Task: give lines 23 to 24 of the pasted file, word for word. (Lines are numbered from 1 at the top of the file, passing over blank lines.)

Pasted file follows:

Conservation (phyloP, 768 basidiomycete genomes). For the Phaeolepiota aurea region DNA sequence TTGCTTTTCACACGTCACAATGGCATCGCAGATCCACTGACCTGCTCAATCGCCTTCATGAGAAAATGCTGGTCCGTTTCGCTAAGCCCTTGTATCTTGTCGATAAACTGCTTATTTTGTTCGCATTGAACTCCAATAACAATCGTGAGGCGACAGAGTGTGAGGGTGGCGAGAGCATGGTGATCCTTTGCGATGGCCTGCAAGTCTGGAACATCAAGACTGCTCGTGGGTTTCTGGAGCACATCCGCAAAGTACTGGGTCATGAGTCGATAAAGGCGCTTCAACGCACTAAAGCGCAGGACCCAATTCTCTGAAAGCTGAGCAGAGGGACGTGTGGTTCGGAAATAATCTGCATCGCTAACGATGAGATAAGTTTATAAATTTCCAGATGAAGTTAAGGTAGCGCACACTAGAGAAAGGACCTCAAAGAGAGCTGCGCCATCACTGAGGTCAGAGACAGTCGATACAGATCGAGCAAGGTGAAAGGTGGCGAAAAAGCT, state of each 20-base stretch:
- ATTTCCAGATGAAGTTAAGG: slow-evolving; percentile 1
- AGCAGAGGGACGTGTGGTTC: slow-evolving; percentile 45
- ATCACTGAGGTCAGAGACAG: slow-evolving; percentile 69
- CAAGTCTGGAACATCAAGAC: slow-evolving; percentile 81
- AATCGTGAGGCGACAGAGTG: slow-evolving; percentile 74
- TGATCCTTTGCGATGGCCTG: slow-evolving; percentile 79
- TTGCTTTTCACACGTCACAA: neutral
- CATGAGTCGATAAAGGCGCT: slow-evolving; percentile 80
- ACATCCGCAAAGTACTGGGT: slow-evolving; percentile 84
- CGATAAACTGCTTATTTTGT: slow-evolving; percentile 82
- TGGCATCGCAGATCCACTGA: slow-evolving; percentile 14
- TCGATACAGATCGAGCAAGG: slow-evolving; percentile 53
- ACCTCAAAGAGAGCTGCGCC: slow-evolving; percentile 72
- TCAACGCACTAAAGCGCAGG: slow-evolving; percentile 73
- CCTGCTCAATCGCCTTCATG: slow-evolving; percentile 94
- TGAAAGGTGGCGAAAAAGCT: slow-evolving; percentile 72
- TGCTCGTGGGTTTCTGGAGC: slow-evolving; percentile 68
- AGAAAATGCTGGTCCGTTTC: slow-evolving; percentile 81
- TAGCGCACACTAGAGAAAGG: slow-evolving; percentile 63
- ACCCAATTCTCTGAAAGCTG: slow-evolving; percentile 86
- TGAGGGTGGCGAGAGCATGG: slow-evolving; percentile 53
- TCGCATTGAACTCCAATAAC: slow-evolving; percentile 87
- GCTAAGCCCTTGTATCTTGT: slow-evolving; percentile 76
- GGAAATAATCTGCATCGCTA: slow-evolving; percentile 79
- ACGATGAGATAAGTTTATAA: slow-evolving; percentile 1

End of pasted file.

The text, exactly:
- TCGCATTGAACTCCAATAAC: slow-evolving; percentile 87
- GCTAAGCCCTTGTATCTTGT: slow-evolving; percentile 76